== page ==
The rules are addressed to all participants in the process of direct marketing and in the entire ecosystem of digital commercial communication and apply to all their commercial communications, digital or not, regardless of their form, content and distribution channels. The commercial nature of the content of a social network profile, over which the marketing operators exercise control or influence, must be clearly indicated. The rules also include a requirement for identification of marketing operators, transparency of the terms of each offer made, prior consumer awareness regarding the steps when placing an order, a ban on the use of pressure tactics on consumers, as well as respect for the customer’s opinion when they do not wish to receive direct commercial communication by being offered a preference selection system. Given the global access to electronic networks, an obligation to take into account sensitive topics for the global audience, i.e. outside the specific geographic market, is envisaged. The section also contains rules regarding telemarketing and advertising based on the analysis of internet consumer behavior (online behavioral advertising). Telemarketing calls should only be made at the appropriate time, recorded only after a warning, and automatic calls are only allowed after an initial conversation with an operator or with the user’s consent. Online behavioral advertising should be carried out in strict compliance with the requirements for consumer awareness and the possibility of control by the users. A definition of location data is given, and it is envisaged that such data collection occurs when it is not limited to city/town address or postal code, but is aimed at the establishing the actual physical location via GPS or other applicable methods.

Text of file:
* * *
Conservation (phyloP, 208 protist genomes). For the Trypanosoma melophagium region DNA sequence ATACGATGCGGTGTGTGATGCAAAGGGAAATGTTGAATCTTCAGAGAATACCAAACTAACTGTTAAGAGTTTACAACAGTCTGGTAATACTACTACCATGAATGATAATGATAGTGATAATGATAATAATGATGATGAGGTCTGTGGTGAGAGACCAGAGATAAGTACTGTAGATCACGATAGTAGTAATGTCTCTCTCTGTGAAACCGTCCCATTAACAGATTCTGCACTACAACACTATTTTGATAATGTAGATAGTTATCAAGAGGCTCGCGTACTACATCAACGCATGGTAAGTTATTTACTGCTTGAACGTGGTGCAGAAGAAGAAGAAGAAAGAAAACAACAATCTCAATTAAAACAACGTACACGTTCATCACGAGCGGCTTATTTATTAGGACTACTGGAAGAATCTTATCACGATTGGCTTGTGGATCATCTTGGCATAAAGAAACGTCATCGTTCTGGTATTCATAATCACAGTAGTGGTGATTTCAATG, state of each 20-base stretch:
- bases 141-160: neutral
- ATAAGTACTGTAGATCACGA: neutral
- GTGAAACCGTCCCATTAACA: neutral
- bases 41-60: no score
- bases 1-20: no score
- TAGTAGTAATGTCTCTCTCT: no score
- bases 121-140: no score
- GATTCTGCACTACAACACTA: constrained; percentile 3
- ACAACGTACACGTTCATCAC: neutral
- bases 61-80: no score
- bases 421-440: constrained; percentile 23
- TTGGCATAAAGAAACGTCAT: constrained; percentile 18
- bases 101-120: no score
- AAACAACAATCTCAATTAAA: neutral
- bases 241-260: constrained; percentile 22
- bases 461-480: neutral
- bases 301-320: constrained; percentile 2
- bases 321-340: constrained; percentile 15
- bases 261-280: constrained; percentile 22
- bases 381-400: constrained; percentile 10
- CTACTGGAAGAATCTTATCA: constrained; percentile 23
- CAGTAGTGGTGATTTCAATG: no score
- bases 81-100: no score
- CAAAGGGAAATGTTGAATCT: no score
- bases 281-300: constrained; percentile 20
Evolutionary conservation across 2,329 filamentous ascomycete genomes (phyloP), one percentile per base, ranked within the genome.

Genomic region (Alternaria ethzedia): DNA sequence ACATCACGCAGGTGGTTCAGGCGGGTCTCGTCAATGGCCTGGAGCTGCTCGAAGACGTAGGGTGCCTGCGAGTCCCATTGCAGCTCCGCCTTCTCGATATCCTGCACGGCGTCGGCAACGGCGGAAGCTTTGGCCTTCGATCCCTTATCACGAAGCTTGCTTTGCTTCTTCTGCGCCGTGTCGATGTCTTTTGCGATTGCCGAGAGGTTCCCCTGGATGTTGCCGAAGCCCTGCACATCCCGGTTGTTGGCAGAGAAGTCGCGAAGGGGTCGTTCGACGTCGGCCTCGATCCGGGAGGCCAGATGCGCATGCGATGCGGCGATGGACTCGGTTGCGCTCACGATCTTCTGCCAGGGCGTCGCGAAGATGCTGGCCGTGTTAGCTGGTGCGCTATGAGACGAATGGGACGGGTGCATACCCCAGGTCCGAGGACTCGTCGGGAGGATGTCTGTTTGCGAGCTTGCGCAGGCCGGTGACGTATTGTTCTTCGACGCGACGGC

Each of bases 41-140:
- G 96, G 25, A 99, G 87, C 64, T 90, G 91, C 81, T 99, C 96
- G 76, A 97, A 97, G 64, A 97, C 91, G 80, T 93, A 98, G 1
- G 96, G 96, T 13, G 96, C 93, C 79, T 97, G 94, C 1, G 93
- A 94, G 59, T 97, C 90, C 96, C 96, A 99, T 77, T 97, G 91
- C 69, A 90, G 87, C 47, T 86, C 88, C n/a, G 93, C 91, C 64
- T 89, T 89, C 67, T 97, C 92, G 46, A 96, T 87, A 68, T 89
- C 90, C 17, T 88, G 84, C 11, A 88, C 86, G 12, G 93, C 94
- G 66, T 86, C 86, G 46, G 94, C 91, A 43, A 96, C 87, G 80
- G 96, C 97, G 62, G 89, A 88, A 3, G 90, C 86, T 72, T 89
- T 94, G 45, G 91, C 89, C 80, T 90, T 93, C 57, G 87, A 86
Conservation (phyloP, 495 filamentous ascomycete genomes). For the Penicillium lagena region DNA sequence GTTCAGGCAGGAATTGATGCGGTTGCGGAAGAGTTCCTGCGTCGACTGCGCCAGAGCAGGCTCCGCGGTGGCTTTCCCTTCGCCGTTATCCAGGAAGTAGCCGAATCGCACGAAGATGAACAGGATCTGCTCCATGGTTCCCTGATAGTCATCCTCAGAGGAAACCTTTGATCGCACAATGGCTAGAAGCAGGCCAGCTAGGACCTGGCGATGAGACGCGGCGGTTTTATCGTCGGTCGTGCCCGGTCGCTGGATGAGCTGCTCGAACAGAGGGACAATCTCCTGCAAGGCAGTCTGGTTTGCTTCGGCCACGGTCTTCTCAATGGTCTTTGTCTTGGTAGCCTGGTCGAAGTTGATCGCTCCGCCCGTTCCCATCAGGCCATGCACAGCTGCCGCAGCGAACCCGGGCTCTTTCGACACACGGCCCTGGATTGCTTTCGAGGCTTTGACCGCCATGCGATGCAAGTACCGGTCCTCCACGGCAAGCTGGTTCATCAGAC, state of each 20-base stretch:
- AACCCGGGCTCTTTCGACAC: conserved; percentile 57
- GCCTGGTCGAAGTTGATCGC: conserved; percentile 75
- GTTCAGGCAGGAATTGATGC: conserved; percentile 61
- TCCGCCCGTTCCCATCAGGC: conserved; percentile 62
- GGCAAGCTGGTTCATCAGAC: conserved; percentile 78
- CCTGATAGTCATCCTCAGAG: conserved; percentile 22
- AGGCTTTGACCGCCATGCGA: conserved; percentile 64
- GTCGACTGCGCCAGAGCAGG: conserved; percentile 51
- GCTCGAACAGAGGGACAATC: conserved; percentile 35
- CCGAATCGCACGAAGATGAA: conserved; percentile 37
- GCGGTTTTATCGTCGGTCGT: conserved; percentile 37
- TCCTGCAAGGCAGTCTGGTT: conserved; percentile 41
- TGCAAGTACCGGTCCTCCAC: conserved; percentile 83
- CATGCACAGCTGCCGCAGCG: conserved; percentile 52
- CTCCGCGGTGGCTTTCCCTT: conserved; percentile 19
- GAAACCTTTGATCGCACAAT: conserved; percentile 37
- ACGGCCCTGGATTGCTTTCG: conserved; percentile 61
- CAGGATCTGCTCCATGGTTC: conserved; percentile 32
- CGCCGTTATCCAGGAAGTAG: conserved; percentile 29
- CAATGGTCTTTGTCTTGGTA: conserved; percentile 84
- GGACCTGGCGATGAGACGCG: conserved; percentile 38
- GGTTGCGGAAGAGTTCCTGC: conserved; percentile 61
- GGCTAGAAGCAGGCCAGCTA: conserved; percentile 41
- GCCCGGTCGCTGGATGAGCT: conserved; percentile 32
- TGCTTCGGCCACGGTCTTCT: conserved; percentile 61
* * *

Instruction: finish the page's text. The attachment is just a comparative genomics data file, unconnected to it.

Environmental Statements in Commercial Communication